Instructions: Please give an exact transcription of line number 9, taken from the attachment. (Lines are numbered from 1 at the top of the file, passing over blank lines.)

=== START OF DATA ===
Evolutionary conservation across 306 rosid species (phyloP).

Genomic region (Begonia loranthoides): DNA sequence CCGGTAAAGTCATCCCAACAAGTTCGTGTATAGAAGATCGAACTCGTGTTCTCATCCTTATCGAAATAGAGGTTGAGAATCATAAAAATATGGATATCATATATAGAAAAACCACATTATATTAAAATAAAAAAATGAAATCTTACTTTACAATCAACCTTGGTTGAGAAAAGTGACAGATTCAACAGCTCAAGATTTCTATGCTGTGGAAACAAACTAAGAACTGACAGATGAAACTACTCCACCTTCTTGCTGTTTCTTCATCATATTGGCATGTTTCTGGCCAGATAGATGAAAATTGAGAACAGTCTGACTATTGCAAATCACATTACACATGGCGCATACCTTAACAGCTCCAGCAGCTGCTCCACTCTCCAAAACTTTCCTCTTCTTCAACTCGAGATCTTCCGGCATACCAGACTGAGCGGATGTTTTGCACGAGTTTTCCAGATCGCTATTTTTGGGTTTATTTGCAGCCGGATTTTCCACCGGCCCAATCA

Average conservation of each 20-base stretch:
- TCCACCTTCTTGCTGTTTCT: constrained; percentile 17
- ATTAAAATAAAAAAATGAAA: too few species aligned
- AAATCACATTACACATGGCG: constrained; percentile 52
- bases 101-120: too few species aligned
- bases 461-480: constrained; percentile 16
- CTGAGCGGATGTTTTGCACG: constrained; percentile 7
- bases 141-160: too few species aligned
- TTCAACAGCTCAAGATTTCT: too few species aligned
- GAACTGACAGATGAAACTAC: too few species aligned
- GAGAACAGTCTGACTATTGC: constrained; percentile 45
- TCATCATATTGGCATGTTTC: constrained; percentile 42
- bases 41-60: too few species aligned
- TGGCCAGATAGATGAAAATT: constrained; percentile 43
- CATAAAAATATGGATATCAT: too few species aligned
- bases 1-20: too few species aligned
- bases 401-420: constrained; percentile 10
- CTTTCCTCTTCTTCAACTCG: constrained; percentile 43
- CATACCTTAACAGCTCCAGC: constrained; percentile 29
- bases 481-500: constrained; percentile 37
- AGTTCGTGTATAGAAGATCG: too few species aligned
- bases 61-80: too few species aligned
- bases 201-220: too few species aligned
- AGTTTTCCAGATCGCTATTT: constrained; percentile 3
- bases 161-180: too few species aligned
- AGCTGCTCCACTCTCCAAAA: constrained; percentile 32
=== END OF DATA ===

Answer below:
- CTGAGCGGATGTTTTGCACG: constrained; percentile 7